Imagine a bacon-wrapped Ferrari. Still not better than our free technical reports.

So why would I use a distributed database like Apache Cassandra? by Christopher Batey

Christopher Batey photo

Last week’s Virtual JUG session was about distributed databases in general and Apache Cassandra in particular. The session looked at how distributing your database might help your application to run smoother, when your business has a need to go distributed and what you should know before you take it there.

Virtual JUG speaker, Christopher Batey a technical evangelist and a software engineer at DataStax, presented a great session, not only talking about the Cassandra technology and design choices, but also covering general details and theory of distributed databases. The IRC chat was buzzing and if you haven’t checked it yet during any Virtual JUG sessions, we are always happy to see you at #VirtualJUG on Freenode. Then again, if you’re more curious about Cassandra, you can just find Christopher on Twitter: @chbatey and he’ll be happy to share his thoughts with you.

Anyway, let’s dig into what we have learnt from this session. If you want to watch it for yourself first, here it is embedded for your convenience.

First of all, to set up the atmosphere for this session about distributed databases, Christopher made us think of the last outage we have had or inability to scale the service with the customer growth. Indeed, database issues are a common reason for service outages, and we’ve experienced a fair share of them ourselves. So learning how distributed databases can help with some of the problems would be lovely.

However, don’t think too much about those gloomy days, the science has shown that a stressed or embarrassed mind barely learns anything, so take a deep breath and get ready to learn the answers to the following questions:

  • Does NoSQL mean a database?
  • Why would you use any distributed database?
  • How does one run a database on multiple servers?
  • How does Apache Cassandra work?

So, what does NoSQL mean?

There are several ways to understand the acronym NoSQL, but in general it is used to refer to all databases and data stores that do not use the relational data model. Consequently, they do not use SQL the language and offer some other means to query the data. However, this space is quite large and there are multiple very different technologies available:

Christopher explained this characterization as follows: one of the main questions that a database cares about is data durability, a database should be the source of truth in your application. This means that the database comes with some sort of technology to enable that, via commit logs or similar.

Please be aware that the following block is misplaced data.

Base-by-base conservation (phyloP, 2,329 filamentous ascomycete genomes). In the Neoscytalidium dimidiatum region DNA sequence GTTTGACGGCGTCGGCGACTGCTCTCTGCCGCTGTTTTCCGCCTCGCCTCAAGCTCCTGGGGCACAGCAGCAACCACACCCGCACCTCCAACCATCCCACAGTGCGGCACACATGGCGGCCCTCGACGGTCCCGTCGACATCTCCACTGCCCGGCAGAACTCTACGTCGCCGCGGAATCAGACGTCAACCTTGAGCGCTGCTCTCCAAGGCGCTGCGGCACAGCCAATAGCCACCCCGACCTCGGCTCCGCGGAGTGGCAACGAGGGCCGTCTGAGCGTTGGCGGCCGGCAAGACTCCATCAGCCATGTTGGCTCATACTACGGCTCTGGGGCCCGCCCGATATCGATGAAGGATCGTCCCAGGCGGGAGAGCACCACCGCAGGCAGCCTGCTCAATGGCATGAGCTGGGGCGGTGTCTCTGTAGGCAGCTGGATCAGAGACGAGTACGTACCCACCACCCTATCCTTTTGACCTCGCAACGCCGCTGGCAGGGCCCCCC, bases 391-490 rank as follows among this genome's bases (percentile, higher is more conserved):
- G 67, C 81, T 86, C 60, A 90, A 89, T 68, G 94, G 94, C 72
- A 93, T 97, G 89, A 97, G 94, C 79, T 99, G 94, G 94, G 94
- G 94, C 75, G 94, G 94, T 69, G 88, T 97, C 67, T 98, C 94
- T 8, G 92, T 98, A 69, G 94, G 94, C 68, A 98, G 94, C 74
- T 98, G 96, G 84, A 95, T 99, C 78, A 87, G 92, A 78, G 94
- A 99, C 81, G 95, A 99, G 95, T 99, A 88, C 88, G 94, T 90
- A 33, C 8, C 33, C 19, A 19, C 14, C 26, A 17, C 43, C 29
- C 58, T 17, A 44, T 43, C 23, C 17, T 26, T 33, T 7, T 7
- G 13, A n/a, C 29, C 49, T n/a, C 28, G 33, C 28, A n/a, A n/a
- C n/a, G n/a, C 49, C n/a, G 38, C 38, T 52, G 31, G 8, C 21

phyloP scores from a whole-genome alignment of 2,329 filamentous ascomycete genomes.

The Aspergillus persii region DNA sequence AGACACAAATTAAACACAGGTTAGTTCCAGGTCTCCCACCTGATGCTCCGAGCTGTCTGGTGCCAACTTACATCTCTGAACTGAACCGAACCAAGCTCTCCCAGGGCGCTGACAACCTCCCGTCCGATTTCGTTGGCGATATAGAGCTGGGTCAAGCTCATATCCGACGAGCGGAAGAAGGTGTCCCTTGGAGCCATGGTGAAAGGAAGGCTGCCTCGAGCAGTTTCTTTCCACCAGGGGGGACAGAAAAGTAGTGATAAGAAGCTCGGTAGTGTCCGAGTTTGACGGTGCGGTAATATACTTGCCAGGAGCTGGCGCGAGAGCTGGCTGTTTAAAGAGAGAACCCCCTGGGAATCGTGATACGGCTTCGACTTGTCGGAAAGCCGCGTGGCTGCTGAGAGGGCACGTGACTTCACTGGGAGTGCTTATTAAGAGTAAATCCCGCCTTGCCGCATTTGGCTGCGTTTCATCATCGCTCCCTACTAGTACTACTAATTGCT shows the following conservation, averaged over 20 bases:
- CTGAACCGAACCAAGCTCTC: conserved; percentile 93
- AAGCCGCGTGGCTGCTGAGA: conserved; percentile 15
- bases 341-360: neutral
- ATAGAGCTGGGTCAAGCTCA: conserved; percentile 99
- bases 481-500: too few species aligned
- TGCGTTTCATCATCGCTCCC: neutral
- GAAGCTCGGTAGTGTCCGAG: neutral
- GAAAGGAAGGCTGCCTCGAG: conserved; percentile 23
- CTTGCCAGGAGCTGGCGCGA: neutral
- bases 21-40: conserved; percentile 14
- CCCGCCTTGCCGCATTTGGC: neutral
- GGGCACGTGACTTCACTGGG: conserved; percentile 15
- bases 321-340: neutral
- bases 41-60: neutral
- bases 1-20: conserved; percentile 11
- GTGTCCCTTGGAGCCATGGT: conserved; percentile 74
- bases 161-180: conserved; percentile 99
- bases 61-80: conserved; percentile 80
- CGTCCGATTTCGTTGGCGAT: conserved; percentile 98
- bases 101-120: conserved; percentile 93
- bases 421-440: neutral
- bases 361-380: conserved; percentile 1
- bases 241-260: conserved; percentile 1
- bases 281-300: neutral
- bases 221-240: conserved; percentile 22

This is not all, in fact to pick the right tool for the job of being a database in your system you need to understand if the data size will grow much larger than the memory capacity of the cluster you’ll be running; will you tolerate the downtime and what availability you’re aiming for, etc.

Next, when you picked a technology to use, you need to figure out if you need to distribute your data store. You don’t necessary need to do that, but at some point of growth you probably won’t want to throw money at the problem and scale your database server and the network storage behind it.

A distributed system makes the overall architecture of the project more complex, but it makes the fine-tuning the system for throughput easier. With a distributed system you can tweak the throughput of read queries or write queries in isolation. On top of that a distributed system makes it possible to handle hardware failures. Disasters happen (just watch the Jurassic Park movies), and so losing a datacenter to an outage is normal these days. If your system can tolerate that, you can go with a simple option, but for a globally used web application that has to be online 24/7, going distributed is almost a must.

Ok, hopefully you’re convinced that sometimes we need to run a database on multiple servers. The other way to scale is by doing so vertically by purchasing more and more powerful hardware, which can be an effective plan for a short time of growth.

How to run a database on multiple servers?

Horizontal scaling is the ability to run a piece of software on many small machines rather than a huge, powerful machine. This is harder on the application level, since your data is split across multiple locations and your code has to be more or less stateless to make use of the load balancing and be served by any of those small machines.

Existing databases technologies typically run in a master/slave setup. The master is the main database and it gets asynchronously duplicated to the other servers. When the master is down a slave instance is temporarily working to provide the data. This is great for scaling the read operations, any slave server can answer the queries instead of the only main instance answering everything.

As soon as we enter the master/slave territory, we get the limited consistency world. We might hit the moment when the latest writes are not yet propagated fully and the query won’t return the latest written values. At the same time we haven’t scaled write operations yet, since they go through the master only and the data size is duplicated, it’s not not scaled. This might be okay, but let’s see how we can really scale writes.

Sharding is the common way to scale writes. You run a several copies of this master/slave architecture and the data is distributed among them. The software decides into which shard it has to write and the throughput is limited for every shard.

This however limits the ability to run ad-hoc queries. Since no shard holds your entire data, you cannot just fetch the data from several of these easily. Think of how you organize unique primary keys, which are  auto-incremented. You have to ensure that the key is globally unique, so you have to go and check every shard every time you create one. So you stick with a local invariant inside one shard and change the data model to avoid performing join queries across several shards.

cap theorem image

Now since we’re in the distributed system universe, Christopher described the CAP theorem. In short CAP theorem says that a distributed system can have two of the three basic properties:

  • Consistency
  • Availability
  • Partition tolerance